See what happens when it rains and there is no top soil and vegetation to hold the water.

Hear the sound of the explosives used to blast off the mountain tops.

Picture people living here. What is in their drinking water? What is in their air? What would it be like to live there? Maybe you do live here.

Think about the coal within the mountain – how long it’s been sitting there, and how it came to be there.

Think of the plants and animals that lived 300 million years ago, their bodies first becoming peat, and then over the millennia turning to sedimentary rock… the coal that now powers your home.

Bring your mind back to where you are now.

Know that all that you have seen and more is connected to the energy that will power the lights when you flip the switch in the room where you are sitting now.

Energy extracted from what used to be the lifeblood of animals living 300 million years ago.

Energy extracted from and refined in the neighborhoods of other humans living now.

Precious energy.

Closing Reading:

I have come to terms with the future.
From this day onward I will walk easy on the earth.
Plant trees.
Live in harmony with all creatures, including my sisters and brothers.
I will restore the earth where I am.
Use no more of its resources than I need.
And listen, listen to what it is telling me.
(adapted from M.J. Slim Hooey’s prayer, p. 109 in Earth Prayers from Around the World)

Meditation on Inter-Being

Thich Nhat Hahn

If you are a poet, you will see clearly that there is a cloud floating in this sheet of paper. Without a cloud, there will be no rain; without rain, the trees cannot grow: and without trees, we cannot make paper. The cloud is essential for the paper to exist. If the cloud is not here, the sheet of paper cannot be here either. So we can say that the cloud and the paper inter-are. "Interbeing" is a word that is not in the dictionary yet, but if we combine the prefix "inter" with the verb "to be", we have a new verb, inter-be. Without a cloud, we cannot have paper, so we can say that the cloud and the sheet of paper inter-are.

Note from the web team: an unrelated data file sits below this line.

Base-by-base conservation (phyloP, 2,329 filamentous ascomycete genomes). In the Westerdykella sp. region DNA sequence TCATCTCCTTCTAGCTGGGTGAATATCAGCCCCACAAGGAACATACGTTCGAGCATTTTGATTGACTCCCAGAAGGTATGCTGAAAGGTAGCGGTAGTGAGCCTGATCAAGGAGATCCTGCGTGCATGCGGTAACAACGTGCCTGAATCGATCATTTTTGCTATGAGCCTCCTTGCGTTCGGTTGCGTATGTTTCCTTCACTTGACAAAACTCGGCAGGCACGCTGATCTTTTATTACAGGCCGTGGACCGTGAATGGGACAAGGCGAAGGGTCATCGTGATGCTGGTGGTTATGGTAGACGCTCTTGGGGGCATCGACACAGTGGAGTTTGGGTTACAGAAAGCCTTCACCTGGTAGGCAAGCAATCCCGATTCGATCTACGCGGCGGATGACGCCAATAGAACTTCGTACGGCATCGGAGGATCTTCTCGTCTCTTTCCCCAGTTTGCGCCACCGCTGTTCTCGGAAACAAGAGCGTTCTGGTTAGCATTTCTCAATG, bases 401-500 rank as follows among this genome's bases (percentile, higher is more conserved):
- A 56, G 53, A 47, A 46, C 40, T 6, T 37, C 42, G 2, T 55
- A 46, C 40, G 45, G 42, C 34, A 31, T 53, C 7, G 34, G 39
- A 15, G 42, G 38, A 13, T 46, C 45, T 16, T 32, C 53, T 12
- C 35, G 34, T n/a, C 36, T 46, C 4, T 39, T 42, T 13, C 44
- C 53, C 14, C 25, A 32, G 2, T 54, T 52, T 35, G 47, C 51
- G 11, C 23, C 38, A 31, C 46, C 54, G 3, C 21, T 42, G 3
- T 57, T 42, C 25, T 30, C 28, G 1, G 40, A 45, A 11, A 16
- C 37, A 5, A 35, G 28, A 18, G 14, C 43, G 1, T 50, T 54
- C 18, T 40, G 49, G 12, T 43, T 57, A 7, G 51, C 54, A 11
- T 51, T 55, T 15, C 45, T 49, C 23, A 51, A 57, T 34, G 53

If we look into this sheet of paper even more deeply, we can see the sunshine in it. If the sunshine is not there, the forest cannot grow. In fact nothing can grow. Even we cannot grow without sunshine. And so, we know that the sunshine is also in this sheet of paper. The paper and the sunshine inter-are. And if we continue to look we can see the logger who cut the tree and brought it to the mill to be transformed into paper. And we see the wheat. We know that the logger cannot exist without his daily bread, and therefore the wheat that became his bread is also in this sheet of paper. And the logger's father and mother are in it too. When we look in this way we see that without all of these things, this sheet of paper cannot exist.

Looking even more deeply, we can see we are in it too. This is not difficult to see, because when we look at a sheet of paper, the sheet of paper is part of our perception. Your mind is in here and mine is also. So we can say that everything is in here with this sheet of paper. You cannot point out one thing that is not here - time, space, the earth, the rain, the minerals in the soil, the sunshine, the cloud, the river, the heat. Everything co-exists with this sheet of paper. That is why I think the word inter-be should be in the dictionary. “To be” is to inter-be. You cannot just be by yourself alone. You have to inter-be with every other thing. This sheet of paper is, because everything else is.

Suppose we try to return one of the elements to its source. Suppose we return the sunshine to the sun. Do you think that this sheet of paper will be possible? No, without sunshine nothing can be. And if we return the logger to his mother, then we have no sheet of paper either. The fact is that this sheet of paper is made up only of “non-paper elements.” And if we return these non-paper elements to their sources, then there can be no paper at all. Without “non-paper elements,” like mind, logger, sunshine and so on, there will be no paper. As thin as this sheet of paper is, it contains everything in the universe in it.